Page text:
JEWEL RULES: Bundaberg Regional Council group manager of development Michael Ellery said he would like to see the standards from the Jewel development applied statewide.
JEWEL RULES: Bundaberg Regional Council group manager of development Michael Ellery said he would like to see the standards from the Jewel development applied statewide. Tahlia Stehbens

Council wants clarity on port development area

BUNDABERG'S significant turtle population has been outlined by the State Government as the main reason why such thorough development requirements apply to the region's coastline.

Planning and Development Minister Cameron Dick last month announced his intention to apply a Temporary Local Planning Instrument for any future developments that would override the council's planning scheme.

Mr Dick detailed the importance of turtle safety when he announced the Jewel development had been approved at six storeys. It had originally been planned at nine.

But the council's group manager of development, Michael Ellery, yesterday said he would like to see the standards from the Jewel development applied statewide.

Mr Ellery said the council's planning scheme contained provisions that sought to regulate lighting along the 1.5km stretch of coastline to mitigate light impacts, but feared turtles that washed up on neighbouring beaches would not be protected.

"Clearly the minister and his advisors thought those provisions weren't strong enough and are looking to bolster them further," Mr Ellery said.

"I think it highlights an issue that's across the whole state.

"Many planning schemes in our neighbouring councils and along the whole Queensland coast would be very similar to ours and in our submission back to the minister ...we've invited (the minister) to consider how similar provisions might be put in place for the whole of Queensland so all marine turtles are protected, not just ones that are nesting at Mon Repos.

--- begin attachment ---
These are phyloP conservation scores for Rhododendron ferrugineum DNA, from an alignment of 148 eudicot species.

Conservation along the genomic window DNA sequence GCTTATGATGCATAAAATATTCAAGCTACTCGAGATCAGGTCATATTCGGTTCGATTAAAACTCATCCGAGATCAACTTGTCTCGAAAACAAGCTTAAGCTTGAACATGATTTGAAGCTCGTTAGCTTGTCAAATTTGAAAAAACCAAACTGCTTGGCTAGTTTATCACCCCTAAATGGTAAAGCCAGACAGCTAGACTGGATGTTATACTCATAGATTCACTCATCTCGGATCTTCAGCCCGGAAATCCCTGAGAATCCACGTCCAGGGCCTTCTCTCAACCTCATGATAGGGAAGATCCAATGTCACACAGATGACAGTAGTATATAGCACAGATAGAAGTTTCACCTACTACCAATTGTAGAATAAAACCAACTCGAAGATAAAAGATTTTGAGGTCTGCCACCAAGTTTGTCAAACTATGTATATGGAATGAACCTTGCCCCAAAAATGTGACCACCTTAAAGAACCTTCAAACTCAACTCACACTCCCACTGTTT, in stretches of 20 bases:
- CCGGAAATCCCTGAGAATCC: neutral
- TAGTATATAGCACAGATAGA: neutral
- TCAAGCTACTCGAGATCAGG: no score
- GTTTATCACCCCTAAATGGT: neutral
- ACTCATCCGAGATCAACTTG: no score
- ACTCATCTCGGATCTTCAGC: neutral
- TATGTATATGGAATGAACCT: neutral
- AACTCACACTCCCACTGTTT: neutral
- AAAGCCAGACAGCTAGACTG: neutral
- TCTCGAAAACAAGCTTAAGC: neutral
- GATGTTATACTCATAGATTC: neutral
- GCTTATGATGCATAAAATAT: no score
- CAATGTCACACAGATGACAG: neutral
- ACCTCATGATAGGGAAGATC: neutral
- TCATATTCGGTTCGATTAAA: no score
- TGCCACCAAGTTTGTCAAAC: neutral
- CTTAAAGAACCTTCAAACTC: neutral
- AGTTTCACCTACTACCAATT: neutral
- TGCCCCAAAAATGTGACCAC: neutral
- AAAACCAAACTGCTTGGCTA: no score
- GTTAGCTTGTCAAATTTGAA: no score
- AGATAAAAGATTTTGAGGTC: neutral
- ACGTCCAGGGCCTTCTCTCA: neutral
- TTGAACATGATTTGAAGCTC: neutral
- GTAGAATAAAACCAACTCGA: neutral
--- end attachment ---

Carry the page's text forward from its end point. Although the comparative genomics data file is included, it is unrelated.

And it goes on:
"We think it would be a sensible thing to have a look at how these controls could be implemented across the state."

Mr Ellery said while the council welcomed the state's TLPI, it sought clarity about how it would affect future development at the port and surrounding State Development Area.

"At the moment the temporary planning instrument wouldn't apply to the State Development Area," Mr Ellery said.

"The development scheme that the State Government has put in place for the SDA doesn't contain very strong provisions around protecting sea turtles.

"Council feels that similar concerns would apply to the SDA and obviously the council is concerned that if restrictions are too tight, that the SDA and the port can't develop to their full potential."

Mr Ellery saidhe would like the minister to provide clarity on how the provisions would work.

Mr Dick yesterday responded to the council's turtle concerns saying Bundaberg was recognised internationally as a significant and unique area for turtle populations.

"It supports the largest concentration of nesting marine turtles on the eastern Australian mainland and has the most significant loggerhead turtle nesting population in the South Pacific region," he said.

"This proposed development is close to the Mon Repos turtle sanctuary, which is a major economic asset for the Bundaberg region and for Queensland."

"Those turtles mean jobs. We want to protect turtles and we want to protect jobs."

The minister failed to comment on a Sunshine Coast development application that was last week approved in another significant turtle hotspot at Buddina. He will now consider Bundaberg council's submission before making a decision on the TLPI.



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